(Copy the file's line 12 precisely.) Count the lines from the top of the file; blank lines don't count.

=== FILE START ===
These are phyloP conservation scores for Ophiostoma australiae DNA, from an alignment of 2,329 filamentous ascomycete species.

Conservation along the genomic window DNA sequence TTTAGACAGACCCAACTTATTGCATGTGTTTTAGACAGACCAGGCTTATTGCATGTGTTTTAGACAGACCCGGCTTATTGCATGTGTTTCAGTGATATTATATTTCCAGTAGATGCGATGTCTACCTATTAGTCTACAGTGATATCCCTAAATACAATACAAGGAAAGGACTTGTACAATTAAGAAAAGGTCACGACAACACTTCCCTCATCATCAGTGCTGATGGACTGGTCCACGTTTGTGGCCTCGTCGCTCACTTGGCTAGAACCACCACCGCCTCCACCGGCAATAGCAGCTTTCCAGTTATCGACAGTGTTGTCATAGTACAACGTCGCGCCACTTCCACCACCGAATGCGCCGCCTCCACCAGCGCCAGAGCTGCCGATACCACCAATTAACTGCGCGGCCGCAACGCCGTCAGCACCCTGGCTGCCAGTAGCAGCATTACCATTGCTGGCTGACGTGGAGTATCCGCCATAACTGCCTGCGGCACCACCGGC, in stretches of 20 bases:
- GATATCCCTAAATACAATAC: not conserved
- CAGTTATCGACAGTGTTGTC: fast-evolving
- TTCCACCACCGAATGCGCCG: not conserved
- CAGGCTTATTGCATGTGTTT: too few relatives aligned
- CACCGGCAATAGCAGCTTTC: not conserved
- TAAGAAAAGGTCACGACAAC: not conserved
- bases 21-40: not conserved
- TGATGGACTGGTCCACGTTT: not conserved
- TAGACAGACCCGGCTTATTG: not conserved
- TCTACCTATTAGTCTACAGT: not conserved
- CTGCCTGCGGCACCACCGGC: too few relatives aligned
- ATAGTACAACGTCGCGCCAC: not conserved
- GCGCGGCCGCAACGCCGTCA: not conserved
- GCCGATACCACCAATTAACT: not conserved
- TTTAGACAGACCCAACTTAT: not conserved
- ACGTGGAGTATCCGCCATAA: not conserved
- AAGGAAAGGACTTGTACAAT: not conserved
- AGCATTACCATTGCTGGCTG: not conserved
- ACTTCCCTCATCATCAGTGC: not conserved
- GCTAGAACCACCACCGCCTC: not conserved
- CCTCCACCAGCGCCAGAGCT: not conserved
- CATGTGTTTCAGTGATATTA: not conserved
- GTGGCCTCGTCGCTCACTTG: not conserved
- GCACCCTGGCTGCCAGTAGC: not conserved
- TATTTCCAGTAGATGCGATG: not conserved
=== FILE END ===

- TCTACCTATTAGTCTACAGT: not conserved